Much has been said in recent years about Neom, the futuristic city that will be built in Saudi Arabia. In Xataka we have analyzed throughout several articles such as East, East either East each of the eccentricities planned for this utopian city in the middle of the desert. Now, however, another piece of news has Neom on everyone’s lips: he has won the bid to host the Asian Winter Games. And of course, it is surreal that a city has been chosen that, at the moment, does not even exist.
Neom was largely the brainchild of Crown Prince Mohammed Bin Salman and let us remember that the region where it is built can reach 38’C in the summer and has no access to fresh water. However, the Saudi government is clear: it plans that millions of people will live there in the future, thanks to the desalination plants and the air conditioning. In fact, on their website they advertise it as the city that “with a luminous dawn, a promising future and a rich life in a land built by man for the good of all humanity”.
Specifically, the 2029 Asian Winter Games will be held in a 60 square kilometer ski and outdoor complex that is scheduled to be completed in 2026 as part of Neom. Trojena, which is how it has been called, will have airportsan industrial center, houses, hotels and fields for transgenic crops.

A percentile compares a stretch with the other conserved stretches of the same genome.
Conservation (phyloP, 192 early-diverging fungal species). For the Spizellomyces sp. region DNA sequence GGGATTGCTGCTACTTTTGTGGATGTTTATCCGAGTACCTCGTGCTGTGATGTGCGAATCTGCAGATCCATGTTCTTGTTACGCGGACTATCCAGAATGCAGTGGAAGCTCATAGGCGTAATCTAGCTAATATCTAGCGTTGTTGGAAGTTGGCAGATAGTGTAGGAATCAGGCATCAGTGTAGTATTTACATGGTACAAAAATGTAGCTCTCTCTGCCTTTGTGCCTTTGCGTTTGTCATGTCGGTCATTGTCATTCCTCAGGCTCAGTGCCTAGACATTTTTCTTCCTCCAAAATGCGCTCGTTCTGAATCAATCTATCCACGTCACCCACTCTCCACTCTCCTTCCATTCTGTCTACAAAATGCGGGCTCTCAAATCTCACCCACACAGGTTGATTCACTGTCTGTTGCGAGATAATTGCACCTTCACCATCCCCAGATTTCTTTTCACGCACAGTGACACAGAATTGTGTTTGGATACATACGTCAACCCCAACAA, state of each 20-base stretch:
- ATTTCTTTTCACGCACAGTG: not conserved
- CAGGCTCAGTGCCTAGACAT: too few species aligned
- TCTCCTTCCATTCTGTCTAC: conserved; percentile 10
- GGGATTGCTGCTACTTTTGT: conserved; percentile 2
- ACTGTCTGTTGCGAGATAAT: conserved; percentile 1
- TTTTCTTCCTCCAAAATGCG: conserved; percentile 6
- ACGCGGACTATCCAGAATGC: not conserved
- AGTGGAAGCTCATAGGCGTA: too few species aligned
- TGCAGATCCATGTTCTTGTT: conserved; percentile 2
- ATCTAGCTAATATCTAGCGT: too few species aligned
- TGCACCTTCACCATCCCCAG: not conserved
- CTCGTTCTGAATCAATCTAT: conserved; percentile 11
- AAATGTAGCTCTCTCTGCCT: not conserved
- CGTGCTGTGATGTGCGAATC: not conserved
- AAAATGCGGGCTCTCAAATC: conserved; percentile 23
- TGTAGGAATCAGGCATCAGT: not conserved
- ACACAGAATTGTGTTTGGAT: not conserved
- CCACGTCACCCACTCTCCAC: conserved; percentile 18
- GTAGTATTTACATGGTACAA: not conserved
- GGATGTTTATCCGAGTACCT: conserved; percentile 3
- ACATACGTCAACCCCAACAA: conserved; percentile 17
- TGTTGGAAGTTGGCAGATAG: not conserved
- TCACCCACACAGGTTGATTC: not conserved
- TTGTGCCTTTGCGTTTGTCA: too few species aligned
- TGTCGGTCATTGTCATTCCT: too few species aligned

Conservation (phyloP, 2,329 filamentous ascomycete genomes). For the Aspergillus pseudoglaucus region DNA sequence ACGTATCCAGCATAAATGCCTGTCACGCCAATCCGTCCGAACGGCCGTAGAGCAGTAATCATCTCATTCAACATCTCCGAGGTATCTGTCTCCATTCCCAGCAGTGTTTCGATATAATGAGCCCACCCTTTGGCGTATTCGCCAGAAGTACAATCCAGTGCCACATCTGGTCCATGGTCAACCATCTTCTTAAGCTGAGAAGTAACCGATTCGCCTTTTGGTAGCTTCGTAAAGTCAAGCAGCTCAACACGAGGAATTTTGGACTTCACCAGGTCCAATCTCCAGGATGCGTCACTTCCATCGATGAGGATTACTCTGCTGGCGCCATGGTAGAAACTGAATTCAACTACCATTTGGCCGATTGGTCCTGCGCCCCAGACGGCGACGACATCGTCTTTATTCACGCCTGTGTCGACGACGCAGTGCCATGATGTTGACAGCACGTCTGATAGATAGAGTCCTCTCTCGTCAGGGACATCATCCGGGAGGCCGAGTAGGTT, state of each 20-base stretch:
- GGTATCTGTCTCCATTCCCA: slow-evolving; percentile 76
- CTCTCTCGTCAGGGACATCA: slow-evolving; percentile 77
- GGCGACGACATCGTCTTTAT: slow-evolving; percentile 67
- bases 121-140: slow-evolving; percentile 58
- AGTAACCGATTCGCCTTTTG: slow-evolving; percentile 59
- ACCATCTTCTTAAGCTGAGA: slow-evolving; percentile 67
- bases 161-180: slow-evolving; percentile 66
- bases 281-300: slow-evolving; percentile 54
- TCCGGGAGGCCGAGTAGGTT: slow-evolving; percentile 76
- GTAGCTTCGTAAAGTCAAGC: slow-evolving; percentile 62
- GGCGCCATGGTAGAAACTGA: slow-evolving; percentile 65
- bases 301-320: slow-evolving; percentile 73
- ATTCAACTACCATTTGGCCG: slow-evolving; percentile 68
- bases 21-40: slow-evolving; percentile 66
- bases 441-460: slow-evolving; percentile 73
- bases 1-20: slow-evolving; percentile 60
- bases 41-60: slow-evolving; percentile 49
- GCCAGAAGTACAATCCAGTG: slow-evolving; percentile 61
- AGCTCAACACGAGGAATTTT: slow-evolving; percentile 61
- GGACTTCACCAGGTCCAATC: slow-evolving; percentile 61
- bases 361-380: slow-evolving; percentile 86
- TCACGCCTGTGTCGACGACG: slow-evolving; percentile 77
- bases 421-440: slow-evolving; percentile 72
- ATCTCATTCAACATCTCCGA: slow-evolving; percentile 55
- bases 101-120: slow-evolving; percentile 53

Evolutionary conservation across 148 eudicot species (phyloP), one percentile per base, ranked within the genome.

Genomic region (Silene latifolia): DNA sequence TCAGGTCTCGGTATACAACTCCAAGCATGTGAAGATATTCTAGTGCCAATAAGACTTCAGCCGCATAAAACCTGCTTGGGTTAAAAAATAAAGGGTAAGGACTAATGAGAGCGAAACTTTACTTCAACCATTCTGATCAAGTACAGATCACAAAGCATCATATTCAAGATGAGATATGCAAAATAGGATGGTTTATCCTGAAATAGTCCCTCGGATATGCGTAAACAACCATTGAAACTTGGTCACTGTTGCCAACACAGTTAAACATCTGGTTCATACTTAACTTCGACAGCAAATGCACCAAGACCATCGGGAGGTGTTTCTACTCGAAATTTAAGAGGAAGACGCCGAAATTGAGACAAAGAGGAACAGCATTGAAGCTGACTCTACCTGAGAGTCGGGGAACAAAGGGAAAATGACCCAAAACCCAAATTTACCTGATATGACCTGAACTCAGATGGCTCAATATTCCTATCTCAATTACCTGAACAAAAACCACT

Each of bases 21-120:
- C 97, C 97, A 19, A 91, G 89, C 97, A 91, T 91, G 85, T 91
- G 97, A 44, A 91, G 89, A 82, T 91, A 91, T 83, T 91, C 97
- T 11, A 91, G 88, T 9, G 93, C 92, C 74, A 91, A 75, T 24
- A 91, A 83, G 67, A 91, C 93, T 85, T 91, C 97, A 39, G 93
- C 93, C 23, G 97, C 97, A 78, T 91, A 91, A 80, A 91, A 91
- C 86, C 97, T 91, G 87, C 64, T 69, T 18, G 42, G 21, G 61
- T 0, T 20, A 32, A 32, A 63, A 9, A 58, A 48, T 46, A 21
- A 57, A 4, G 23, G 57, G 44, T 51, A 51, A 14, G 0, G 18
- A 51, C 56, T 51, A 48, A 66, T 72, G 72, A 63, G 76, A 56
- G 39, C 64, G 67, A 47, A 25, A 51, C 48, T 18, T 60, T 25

The resort, which will offer skiing all year round, is being built about 50 kilometers from the Gulf of Aqaba coast, in a mountainous area with elevations from 1,500 meters to 2,600 meters and will be the first place in the country where it will be possible outdoor skiing. Next to the town there will be an artificial freshwater lake. In total, the development will have more than 3,600 hotel rooms and 2,200 homes.
All of this winter sports superbuilding will be connected to The Line megacity, which is emerging as another important element of Neom’s development. Unveiled earlier this year, The Line will be a 500-meter-tall mirror-clad skyscraper that is being designed to accommodate nine million people. Although after its introduction, numerous urban design experts expressed skepticism about this somewhat utopian vision and the sustainability claims surrounding it.
The question now is: Can you really ski in the desert? Yes. Despite the fact that Saudi Arabia is a desert country and its temperatures are usually very high, there is a mountainous area near the Red Sea and, touching Jordan, around the Jebel al Lawz peak (2,580 meters), it sometimes snows in winter. The plan is to install a huge pipeline that will carry desalinated water from the Red Sea to that mountainous area and serve to supply the giant lake and create artificial snow when needed.
However, as several experts have commented, construction is quite late and some reports suggest that only a few buildings have started construction, and many of the plans are unrealistic ahead of the deadline. We will have to wait a few years to see if erecting this colossal set of buildings is possible or not. The photos of how it would look, however, take your breath away.